"I hate being unemployed. It is a waste of my abilities," says Stan Osnowitz of Baltimore, 67, a journeyman wireman electrician. Even with the recession, Osnowitz was able to find work on a three-year job that included overtime pay. But a five-month job he held earlier this year ended July 3, and now unemployment benefits are his only income. His savings already have been exhausted.
Osnowitz testified at a House Democratic Steering and Policy Committee today to address the need for extending the Emergency Unemployment Compensation (EUC) program, which will run out by the end of the year without any action from Congress.
The unemployment benefits have helped me just scrape by week to week, but even with them I am not able to pay my full portion of the expenses for the apartment I share. And trying to find a job now is a very difficult thing. Construction work is hard to find in the winter, and outside of my industry, from what I’ve seen, potential employers see my age and look right past me. They see my age, they don’t see me. But I still get up between 4 and 4:30 every morning. I am actively pursuing work through my union and elsewhere. Things should pick up for me in the spring, but I’m looking every day in the hopes of getting something sooner because I hate not working.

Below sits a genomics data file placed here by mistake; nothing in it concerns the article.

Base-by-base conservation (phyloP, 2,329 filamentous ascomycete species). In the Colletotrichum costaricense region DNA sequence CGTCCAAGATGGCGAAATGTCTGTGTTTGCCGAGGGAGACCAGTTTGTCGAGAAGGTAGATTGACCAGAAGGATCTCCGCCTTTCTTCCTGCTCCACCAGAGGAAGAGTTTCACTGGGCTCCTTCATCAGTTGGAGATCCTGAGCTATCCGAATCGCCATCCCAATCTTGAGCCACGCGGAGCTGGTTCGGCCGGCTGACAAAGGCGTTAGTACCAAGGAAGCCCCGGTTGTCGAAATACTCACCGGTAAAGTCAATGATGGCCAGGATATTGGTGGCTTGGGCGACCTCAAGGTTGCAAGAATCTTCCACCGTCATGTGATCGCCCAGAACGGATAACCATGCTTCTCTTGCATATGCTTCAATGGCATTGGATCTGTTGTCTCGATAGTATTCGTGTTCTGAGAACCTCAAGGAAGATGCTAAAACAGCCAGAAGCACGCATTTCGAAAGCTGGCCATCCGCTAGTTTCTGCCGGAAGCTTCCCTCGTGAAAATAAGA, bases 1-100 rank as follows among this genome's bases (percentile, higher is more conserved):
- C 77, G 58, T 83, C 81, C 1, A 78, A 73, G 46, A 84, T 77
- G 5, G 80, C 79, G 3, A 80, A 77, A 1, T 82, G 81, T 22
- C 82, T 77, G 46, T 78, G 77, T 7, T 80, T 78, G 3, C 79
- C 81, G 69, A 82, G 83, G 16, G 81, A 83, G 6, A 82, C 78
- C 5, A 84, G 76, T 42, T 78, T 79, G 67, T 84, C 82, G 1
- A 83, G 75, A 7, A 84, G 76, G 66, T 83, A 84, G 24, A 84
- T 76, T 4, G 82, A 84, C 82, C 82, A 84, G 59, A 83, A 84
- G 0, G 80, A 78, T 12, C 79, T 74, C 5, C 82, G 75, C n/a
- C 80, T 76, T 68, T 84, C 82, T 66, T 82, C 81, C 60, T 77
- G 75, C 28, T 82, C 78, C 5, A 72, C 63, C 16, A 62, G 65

Christine L. Owens, executive director of the National Employment Law Project (NELP), reminded the committee members that federal unemployment insurance is an essential lifeline during economic downturns, boosting consumer spending and keeping unemployed workers and their families from poverty.
If Congress fails to reauthorize the federally funded [EUC] program, more than 2 million unemployed job seekers will lose federal jobless aid by the end of March 2014. That number will swell to 3 million by the end of June 2014. In the week between Christmas and New Year’s, the 1.3 million workers currently receiving EUC will be abruptly cut-off, many of them in cold states, facing the worst of the winter weather without the vital resources EUC provides to meet basic needs, like housing, food and heat.
We still have a jobs crisis. The number of long-term unemployed workers in September 2013—4.1 million—is still higher than in any month during the Great Recession, which ended in June 2009.
Lisa Floyd, who also testified before the committee, shared her story of a grueling job search that took eight months. EUC benefits enabled her to keep her home, and her faith. Thankfully, Floyd landed a job just three days ago:
Without unemployment insurance and the federal EUC benefits, I would have not been able to sustain myself and my job search. So, for me, these programs have done what they are supposed to do—they kept me in my home. I could still buy groceries and pay my bills. My anxiety was kept to a manageable level, and I was able to keep sending out applications and going on interviews.
The Rev. Larry Snyder, president of Catholic Charities USA, said:
While nothing can take the place of a good-paying job, ensuring that out-of-work Americans have the support they need to put food on the table and maintain a roof over their heads while they continue their search for employment is the decent and right thing to do.